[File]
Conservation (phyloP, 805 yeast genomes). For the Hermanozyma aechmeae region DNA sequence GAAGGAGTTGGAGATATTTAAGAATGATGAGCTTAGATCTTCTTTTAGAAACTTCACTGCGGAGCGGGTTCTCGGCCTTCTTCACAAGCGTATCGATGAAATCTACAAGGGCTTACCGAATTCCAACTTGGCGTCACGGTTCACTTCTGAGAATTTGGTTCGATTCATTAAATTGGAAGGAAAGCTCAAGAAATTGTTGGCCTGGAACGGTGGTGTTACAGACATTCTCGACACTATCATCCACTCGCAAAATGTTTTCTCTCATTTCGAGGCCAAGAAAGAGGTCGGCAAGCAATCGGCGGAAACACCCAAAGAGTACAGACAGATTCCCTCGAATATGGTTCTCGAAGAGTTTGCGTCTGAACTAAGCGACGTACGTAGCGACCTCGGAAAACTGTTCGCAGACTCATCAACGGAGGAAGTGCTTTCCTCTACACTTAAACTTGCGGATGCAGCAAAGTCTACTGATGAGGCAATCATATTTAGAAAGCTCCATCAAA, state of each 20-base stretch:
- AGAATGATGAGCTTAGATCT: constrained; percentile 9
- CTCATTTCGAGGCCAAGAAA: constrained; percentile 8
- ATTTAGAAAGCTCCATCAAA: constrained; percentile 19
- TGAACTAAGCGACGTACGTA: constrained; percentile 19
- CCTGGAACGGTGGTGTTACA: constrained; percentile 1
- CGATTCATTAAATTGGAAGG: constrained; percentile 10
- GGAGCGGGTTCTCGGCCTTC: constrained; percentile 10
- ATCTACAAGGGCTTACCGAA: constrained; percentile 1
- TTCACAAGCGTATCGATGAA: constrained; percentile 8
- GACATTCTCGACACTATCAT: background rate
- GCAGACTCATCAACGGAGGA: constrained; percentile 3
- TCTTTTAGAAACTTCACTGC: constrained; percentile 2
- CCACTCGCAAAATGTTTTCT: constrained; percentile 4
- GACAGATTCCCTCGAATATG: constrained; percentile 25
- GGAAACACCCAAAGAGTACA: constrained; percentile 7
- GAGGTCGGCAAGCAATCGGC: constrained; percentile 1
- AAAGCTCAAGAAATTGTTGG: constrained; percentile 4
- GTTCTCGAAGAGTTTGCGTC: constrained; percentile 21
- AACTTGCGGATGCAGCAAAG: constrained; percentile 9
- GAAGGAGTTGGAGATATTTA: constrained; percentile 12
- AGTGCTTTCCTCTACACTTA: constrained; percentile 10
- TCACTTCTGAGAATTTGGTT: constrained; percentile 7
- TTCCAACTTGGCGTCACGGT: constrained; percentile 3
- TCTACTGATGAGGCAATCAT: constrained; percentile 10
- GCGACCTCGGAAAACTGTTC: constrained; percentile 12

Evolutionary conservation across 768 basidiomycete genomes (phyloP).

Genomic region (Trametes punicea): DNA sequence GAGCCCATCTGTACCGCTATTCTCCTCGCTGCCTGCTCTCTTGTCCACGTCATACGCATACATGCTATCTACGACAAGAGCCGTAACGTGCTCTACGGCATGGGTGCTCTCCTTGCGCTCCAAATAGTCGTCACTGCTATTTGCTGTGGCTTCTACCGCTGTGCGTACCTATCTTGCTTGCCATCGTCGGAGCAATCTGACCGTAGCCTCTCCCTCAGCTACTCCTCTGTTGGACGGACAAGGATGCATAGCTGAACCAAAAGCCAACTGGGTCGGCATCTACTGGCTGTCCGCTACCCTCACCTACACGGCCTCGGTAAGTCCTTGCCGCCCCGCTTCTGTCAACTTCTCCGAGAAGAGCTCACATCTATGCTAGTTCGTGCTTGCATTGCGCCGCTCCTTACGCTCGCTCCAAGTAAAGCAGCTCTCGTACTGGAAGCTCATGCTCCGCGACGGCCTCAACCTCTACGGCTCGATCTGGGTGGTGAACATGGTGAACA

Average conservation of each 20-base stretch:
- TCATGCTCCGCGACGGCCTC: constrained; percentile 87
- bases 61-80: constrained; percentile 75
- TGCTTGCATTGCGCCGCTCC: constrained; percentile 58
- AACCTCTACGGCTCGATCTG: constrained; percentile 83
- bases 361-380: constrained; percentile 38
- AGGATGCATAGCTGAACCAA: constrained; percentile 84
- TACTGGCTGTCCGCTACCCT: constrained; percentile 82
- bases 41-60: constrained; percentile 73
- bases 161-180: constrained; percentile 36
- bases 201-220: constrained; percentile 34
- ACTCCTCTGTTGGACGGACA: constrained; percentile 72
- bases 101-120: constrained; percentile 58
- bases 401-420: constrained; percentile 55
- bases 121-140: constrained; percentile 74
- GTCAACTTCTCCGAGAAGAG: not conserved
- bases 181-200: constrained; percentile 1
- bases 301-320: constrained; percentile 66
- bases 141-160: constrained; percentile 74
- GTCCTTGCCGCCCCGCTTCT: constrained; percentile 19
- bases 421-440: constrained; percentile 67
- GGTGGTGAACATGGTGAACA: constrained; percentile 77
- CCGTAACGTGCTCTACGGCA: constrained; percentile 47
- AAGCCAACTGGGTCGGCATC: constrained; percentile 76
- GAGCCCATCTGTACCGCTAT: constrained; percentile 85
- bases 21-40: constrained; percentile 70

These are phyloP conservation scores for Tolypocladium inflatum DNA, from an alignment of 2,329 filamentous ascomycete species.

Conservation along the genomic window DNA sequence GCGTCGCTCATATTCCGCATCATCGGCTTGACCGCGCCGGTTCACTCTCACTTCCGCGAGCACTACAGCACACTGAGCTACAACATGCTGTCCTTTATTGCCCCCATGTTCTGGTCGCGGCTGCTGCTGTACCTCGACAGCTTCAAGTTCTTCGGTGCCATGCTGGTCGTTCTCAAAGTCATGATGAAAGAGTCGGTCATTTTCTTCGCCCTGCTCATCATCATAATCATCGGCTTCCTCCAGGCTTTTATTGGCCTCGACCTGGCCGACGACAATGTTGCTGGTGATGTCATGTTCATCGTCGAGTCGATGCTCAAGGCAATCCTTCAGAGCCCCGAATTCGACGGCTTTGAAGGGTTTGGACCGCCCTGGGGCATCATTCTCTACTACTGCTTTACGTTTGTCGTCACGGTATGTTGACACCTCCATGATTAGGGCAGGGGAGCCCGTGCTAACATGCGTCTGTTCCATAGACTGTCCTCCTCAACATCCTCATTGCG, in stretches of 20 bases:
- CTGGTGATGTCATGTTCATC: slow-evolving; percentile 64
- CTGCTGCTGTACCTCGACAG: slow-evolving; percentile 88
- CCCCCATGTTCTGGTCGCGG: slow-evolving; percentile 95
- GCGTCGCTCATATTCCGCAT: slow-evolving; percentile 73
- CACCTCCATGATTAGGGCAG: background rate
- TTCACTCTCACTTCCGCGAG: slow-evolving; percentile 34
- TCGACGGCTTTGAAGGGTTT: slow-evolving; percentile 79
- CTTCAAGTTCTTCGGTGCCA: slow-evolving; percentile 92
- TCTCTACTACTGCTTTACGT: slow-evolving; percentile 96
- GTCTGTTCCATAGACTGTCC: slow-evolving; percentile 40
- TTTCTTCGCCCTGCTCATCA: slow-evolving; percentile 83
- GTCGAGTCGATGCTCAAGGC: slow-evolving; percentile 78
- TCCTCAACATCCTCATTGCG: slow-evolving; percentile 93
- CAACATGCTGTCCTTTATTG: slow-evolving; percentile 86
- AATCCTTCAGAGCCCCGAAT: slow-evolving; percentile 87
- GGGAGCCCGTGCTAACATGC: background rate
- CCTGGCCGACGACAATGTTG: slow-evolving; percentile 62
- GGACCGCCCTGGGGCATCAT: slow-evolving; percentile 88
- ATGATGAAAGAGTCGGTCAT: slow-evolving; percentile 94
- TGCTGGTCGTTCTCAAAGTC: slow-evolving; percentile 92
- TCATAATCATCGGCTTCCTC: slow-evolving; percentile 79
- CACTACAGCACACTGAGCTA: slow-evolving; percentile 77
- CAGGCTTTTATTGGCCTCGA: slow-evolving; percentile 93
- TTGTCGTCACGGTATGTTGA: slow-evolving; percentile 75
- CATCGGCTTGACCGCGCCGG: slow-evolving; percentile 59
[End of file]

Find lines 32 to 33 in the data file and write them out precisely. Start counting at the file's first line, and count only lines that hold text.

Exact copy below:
- TGCTTGCATTGCGCCGCTCC: constrained; percentile 58
- AACCTCTACGGCTCGATCTG: constrained; percentile 83